Arise: A Simple Story might seem familiar, but looks can be deceiving. It’s not necessarily breaking any molds in its minimal art style and platforming, but its heartfelt story took me on a journey that hit me like a ton of bricks.

Arise is available today for PC, Xbox One, and PS4. It starts out with your character on a funeral pyre. People gather around to pay their respects moments before you’re cremated. You then wake up in a space between the living and the dead. There are glowing stone objects that transport you to different worlds, which represent different moments in your character’s life.

Watch the video review to see how the game plays.

You start off reliving some of your earliest childhood memories as a part of a nomadic tribe. You jump, climb, and swing from platform to platform in linear levels that are more about storytelling than speedrunning. Each level is a surreal representation of meaningful moments in your character’s life that explore falling in love or mourning the loss of a loved one.

Arise also gives you the ability to control time. By moving the right analog stick from left to right, you can manipulate a level’s objects and even freeze things in place to use as platforms. A falling boulder can be brought back up and held in place, or you can control a burning fire to either clear a path of vines or light your way. Arise finds interesting ways to play with this mechanic that never feel unnecessarily complicated.

You also have abilities like a grappling hook that lets you swing across large gaps or pull things towards you. There are also streams of air you can ride that zoom you through the levels. There’s an optional co-op mode that gives another player the ability to handle the time manipulation. I didn’t get to try it out, but I could see it being an accessible way for a friend or loved one to absorb Arise’s story alongside you.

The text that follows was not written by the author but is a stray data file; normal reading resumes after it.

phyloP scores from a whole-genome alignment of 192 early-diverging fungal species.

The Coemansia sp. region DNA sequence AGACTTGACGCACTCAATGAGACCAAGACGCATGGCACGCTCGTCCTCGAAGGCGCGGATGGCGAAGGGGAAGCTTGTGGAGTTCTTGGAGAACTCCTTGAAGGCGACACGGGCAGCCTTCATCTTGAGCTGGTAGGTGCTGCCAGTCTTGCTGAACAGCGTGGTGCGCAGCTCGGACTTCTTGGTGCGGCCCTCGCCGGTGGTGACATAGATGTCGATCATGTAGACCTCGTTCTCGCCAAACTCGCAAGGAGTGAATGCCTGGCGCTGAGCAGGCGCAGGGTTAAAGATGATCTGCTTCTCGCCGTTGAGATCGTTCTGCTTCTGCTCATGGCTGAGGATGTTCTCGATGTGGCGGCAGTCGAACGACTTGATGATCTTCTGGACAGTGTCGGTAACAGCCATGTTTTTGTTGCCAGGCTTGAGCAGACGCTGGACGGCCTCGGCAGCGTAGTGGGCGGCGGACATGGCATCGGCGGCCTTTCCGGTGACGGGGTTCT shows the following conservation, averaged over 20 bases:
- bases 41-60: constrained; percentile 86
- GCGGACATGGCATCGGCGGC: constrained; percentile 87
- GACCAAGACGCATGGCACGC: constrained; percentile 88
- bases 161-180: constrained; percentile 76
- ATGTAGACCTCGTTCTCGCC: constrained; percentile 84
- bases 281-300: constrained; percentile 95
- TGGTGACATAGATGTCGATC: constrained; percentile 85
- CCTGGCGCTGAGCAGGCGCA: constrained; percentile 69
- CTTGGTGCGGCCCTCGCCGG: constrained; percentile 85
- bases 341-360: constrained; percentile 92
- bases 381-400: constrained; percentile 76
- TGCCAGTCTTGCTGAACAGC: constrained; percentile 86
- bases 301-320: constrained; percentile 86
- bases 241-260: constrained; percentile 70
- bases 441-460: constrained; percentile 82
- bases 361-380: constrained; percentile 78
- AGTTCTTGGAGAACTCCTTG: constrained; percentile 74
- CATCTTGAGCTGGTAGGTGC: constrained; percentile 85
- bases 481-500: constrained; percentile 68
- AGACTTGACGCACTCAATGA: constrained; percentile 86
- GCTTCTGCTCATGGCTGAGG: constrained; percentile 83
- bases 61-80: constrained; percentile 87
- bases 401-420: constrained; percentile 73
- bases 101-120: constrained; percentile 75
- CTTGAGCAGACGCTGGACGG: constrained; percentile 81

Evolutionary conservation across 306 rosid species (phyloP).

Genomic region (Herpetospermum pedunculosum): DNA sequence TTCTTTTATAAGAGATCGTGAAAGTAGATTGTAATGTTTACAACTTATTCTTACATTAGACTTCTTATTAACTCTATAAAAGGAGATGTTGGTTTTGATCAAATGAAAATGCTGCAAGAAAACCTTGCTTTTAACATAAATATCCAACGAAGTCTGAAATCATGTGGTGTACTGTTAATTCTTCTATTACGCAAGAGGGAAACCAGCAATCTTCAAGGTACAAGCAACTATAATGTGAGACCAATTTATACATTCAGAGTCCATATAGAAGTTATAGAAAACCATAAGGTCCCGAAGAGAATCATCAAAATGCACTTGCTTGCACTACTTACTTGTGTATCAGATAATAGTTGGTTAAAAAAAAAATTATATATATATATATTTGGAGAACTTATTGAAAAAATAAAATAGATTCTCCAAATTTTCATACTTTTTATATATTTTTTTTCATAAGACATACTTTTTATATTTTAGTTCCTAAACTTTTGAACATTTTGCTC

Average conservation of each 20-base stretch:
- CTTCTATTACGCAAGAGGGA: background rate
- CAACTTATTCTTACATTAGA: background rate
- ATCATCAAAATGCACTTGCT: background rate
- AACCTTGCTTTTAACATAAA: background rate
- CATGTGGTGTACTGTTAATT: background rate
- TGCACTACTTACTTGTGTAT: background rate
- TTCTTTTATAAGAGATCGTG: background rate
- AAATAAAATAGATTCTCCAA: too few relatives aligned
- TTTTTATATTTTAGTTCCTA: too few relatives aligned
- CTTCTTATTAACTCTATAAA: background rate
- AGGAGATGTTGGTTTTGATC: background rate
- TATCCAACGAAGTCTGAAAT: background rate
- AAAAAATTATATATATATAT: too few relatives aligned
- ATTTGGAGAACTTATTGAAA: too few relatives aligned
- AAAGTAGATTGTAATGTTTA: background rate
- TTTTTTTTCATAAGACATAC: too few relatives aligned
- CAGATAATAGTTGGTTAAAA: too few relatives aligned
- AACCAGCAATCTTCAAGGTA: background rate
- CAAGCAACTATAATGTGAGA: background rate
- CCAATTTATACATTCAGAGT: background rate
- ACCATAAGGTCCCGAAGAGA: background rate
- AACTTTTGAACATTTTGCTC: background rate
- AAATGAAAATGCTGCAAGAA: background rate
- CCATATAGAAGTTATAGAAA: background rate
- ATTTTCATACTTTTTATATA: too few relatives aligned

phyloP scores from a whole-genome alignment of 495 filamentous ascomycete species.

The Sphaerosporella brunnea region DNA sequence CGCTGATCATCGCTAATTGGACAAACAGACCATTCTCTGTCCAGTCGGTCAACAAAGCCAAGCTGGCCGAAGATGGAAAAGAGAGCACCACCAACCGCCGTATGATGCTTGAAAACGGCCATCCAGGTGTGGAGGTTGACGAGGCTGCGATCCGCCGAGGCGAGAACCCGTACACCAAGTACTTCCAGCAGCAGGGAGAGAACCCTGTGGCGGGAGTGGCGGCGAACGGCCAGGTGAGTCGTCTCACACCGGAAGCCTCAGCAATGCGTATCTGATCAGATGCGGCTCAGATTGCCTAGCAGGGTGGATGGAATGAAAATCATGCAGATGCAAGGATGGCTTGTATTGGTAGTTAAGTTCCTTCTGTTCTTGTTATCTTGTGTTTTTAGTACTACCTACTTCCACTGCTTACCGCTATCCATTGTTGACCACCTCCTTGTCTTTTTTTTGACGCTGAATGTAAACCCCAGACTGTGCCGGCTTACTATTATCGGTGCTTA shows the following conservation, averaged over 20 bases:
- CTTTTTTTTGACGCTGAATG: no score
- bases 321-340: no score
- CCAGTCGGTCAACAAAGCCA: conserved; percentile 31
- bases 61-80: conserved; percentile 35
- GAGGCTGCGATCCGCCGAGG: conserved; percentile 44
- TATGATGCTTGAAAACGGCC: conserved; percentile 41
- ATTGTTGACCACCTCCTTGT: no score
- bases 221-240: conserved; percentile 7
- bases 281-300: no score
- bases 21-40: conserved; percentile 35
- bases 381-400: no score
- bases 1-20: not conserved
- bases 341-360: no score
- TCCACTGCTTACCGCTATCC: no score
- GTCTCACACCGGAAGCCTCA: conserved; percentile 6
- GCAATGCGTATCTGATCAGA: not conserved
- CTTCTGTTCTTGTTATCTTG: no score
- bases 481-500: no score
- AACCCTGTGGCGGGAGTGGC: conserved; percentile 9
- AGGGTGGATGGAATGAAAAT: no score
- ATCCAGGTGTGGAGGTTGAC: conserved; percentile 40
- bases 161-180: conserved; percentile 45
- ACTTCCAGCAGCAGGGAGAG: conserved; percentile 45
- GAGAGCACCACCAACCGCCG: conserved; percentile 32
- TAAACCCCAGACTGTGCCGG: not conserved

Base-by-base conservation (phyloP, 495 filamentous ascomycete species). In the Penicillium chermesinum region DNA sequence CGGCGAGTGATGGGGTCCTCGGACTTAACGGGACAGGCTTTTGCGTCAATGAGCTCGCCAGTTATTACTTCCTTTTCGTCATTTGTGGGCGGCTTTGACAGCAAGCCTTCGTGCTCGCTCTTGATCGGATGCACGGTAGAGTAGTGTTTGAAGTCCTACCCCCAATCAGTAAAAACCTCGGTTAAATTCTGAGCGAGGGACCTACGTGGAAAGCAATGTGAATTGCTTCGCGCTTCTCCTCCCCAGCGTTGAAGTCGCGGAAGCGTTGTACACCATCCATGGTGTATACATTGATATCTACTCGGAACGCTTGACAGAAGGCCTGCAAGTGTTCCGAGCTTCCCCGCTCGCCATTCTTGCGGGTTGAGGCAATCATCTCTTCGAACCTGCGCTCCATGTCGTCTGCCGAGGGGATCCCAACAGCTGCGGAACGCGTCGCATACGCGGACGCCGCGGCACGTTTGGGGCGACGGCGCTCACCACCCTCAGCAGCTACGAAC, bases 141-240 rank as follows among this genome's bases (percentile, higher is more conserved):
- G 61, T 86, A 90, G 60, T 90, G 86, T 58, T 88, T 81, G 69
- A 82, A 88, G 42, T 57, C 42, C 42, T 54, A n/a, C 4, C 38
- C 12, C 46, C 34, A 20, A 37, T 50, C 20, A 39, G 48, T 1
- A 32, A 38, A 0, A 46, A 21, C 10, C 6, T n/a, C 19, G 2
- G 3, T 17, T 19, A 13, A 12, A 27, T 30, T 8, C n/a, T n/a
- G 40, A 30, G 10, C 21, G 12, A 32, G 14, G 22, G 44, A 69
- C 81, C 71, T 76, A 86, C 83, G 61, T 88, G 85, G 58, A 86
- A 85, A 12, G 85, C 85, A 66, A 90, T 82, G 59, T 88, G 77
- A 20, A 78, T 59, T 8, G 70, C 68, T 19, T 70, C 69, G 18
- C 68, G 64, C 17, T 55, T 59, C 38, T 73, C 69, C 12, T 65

Levels also feature glowing orbs that unlock wonderful Studio Ghibli-like illustrations that add some supplemental color to the main story beats. There are also hidden illustrations to find if you poke around. They don’t add much, but they were still wonderful to discover.

But mostly, the game involves finding new ways to bend time by reversing or speeding up events to navigate the game’s very simple platforming. Each world genuinely feels magical and pairs well with the dramatic score, filled with melancholic piano and uplifting strings.

Arise’s’s subtitle presents it as a “simple story,” but that doesn’t make it any less impactful. Even though there’s barely any dialogue or text, the game tells its moving story well. Where things are headed is telegraphed from the start, but the ending still hit me hard.

Arise is worth checking out if you’re in the mood for a game like Journey or Gris, or if you just want to explore a magical world while listening to an emotional soundtrack.

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Paul Tamayo

Video Producer, Kotaku. Hip-hop connoisseur. Fluent in Spanglish. Host of The Optional Podcast.